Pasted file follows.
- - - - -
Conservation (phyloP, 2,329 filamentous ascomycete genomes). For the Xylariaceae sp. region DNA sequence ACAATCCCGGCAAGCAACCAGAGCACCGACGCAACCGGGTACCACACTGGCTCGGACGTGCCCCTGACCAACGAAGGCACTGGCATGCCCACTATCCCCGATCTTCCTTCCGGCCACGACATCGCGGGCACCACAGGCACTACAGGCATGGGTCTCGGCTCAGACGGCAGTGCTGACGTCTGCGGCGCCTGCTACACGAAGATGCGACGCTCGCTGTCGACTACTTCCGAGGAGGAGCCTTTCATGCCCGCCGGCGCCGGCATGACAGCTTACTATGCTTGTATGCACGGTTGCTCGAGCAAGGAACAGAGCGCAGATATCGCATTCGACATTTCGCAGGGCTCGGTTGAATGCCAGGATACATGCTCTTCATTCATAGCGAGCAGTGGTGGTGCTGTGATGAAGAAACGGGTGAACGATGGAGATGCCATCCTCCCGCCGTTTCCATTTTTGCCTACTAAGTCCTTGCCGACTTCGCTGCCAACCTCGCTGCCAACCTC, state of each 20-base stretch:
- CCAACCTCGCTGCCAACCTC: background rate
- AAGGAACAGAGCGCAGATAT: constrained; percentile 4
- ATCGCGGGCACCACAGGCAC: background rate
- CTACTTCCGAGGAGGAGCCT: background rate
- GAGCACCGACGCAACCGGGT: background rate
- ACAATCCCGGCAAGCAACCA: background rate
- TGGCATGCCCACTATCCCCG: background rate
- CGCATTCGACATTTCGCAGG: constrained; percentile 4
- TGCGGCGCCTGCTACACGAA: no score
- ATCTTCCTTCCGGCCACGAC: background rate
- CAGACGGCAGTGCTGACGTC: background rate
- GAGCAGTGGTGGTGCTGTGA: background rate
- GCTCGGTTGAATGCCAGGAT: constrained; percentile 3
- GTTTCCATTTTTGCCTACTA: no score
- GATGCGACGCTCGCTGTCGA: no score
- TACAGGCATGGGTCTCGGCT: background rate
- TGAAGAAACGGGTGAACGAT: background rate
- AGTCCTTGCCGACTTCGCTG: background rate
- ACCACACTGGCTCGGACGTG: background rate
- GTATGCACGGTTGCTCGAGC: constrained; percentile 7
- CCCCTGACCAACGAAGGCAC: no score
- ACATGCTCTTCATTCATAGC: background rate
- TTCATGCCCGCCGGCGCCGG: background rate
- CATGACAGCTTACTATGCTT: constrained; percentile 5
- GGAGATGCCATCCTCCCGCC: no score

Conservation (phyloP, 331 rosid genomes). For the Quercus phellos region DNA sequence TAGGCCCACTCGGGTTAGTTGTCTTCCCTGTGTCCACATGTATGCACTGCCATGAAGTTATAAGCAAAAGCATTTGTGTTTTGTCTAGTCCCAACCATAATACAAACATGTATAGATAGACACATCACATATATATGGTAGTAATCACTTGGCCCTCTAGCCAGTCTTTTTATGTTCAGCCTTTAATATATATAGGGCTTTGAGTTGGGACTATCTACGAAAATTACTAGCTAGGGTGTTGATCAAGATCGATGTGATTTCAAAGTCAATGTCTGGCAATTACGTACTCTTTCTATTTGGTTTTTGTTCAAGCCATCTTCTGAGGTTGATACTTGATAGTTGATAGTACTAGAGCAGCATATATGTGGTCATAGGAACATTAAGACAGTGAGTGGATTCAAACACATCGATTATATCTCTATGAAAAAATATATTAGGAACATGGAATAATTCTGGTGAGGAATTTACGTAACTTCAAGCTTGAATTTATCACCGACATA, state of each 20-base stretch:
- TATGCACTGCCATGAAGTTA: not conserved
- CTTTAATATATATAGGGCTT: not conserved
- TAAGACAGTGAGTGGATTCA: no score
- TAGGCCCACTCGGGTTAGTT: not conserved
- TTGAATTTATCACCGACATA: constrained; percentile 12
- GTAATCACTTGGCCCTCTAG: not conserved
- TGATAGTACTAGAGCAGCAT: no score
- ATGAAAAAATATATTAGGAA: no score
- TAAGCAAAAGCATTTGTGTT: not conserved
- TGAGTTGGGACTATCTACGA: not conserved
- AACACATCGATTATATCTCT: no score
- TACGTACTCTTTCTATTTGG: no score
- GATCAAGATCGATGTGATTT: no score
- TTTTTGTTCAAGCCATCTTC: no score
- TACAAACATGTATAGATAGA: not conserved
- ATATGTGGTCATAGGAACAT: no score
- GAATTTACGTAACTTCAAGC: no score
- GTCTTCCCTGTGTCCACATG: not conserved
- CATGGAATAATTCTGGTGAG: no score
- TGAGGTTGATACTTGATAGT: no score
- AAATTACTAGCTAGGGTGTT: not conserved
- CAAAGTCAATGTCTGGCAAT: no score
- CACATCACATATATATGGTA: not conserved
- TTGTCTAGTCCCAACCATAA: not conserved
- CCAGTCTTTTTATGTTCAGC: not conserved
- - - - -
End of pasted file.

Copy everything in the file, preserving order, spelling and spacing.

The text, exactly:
Conservation (phyloP, 2,329 filamentous ascomycete genomes). For the Xylariaceae sp. region DNA sequence ACAATCCCGGCAAGCAACCAGAGCACCGACGCAACCGGGTACCACACTGGCTCGGACGTGCCCCTGACCAACGAAGGCACTGGCATGCCCACTATCCCCGATCTTCCTTCCGGCCACGACATCGCGGGCACCACAGGCACTACAGGCATGGGTCTCGGCTCAGACGGCAGTGCTGACGTCTGCGGCGCCTGCTACACGAAGATGCGACGCTCGCTGTCGACTACTTCCGAGGAGGAGCCTTTCATGCCCGCCGGCGCCGGCATGACAGCTTACTATGCTTGTATGCACGGTTGCTCGAGCAAGGAACAGAGCGCAGATATCGCATTCGACATTTCGCAGGGCTCGGTTGAATGCCAGGATACATGCTCTTCATTCATAGCGAGCAGTGGTGGTGCTGTGATGAAGAAACGGGTGAACGATGGAGATGCCATCCTCCCGCCGTTTCCATTTTTGCCTACTAAGTCCTTGCCGACTTCGCTGCCAACCTCGCTGCCAACCTC, state of each 20-base stretch:
- CCAACCTCGCTGCCAACCTC: background rate
- AAGGAACAGAGCGCAGATAT: constrained; percentile 4
- ATCGCGGGCACCACAGGCAC: background rate
- CTACTTCCGAGGAGGAGCCT: background rate
- GAGCACCGACGCAACCGGGT: background rate
- ACAATCCCGGCAAGCAACCA: background rate
- TGGCATGCCCACTATCCCCG: background rate
- CGCATTCGACATTTCGCAGG: constrained; percentile 4
- TGCGGCGCCTGCTACACGAA: no score
- ATCTTCCTTCCGGCCACGAC: background rate
- CAGACGGCAGTGCTGACGTC: background rate
- GAGCAGTGGTGGTGCTGTGA: background rate
- GCTCGGTTGAATGCCAGGAT: constrained; percentile 3
- GTTTCCATTTTTGCCTACTA: no score
- GATGCGACGCTCGCTGTCGA: no score
- TACAGGCATGGGTCTCGGCT: background rate
- TGAAGAAACGGGTGAACGAT: background rate
- AGTCCTTGCCGACTTCGCTG: background rate
- ACCACACTGGCTCGGACGTG: background rate
- GTATGCACGGTTGCTCGAGC: constrained; percentile 7
- CCCCTGACCAACGAAGGCAC: no score
- ACATGCTCTTCATTCATAGC: background rate
- TTCATGCCCGCCGGCGCCGG: background rate
- CATGACAGCTTACTATGCTT: constrained; percentile 5
- GGAGATGCCATCCTCCCGCC: no score

Conservation (phyloP, 331 rosid genomes). For the Quercus phellos region DNA sequence TAGGCCCACTCGGGTTAGTTGTCTTCCCTGTGTCCACATGTATGCACTGCCATGAAGTTATAAGCAAAAGCATTTGTGTTTTGTCTAGTCCCAACCATAATACAAACATGTATAGATAGACACATCACATATATATGGTAGTAATCACTTGGCCCTCTAGCCAGTCTTTTTATGTTCAGCCTTTAATATATATAGGGCTTTGAGTTGGGACTATCTACGAAAATTACTAGCTAGGGTGTTGATCAAGATCGATGTGATTTCAAAGTCAATGTCTGGCAATTACGTACTCTTTCTATTTGGTTTTTGTTCAAGCCATCTTCTGAGGTTGATACTTGATAGTTGATAGTACTAGAGCAGCATATATGTGGTCATAGGAACATTAAGACAGTGAGTGGATTCAAACACATCGATTATATCTCTATGAAAAAATATATTAGGAACATGGAATAATTCTGGTGAGGAATTTACGTAACTTCAAGCTTGAATTTATCACCGACATA, state of each 20-base stretch:
- TATGCACTGCCATGAAGTTA: not conserved
- CTTTAATATATATAGGGCTT: not conserved
- TAAGACAGTGAGTGGATTCA: no score
- TAGGCCCACTCGGGTTAGTT: not conserved
- TTGAATTTATCACCGACATA: constrained; percentile 12
- GTAATCACTTGGCCCTCTAG: not conserved
- TGATAGTACTAGAGCAGCAT: no score
- ATGAAAAAATATATTAGGAA: no score
- TAAGCAAAAGCATTTGTGTT: not conserved
- TGAGTTGGGACTATCTACGA: not conserved
- AACACATCGATTATATCTCT: no score
- TACGTACTCTTTCTATTTGG: no score
- GATCAAGATCGATGTGATTT: no score
- TTTTTGTTCAAGCCATCTTC: no score
- TACAAACATGTATAGATAGA: not conserved
- ATATGTGGTCATAGGAACAT: no score
- GAATTTACGTAACTTCAAGC: no score
- GTCTTCCCTGTGTCCACATG: not conserved
- CATGGAATAATTCTGGTGAG: no score
- TGAGGTTGATACTTGATAGT: no score
- AAATTACTAGCTAGGGTGTT: not conserved
- CAAAGTCAATGTCTGGCAAT: no score
- CACATCACATATATATGGTA: not conserved
- TTGTCTAGTCCCAACCATAA: not conserved
- CCAGTCTTTTTATGTTCAGC: not conserved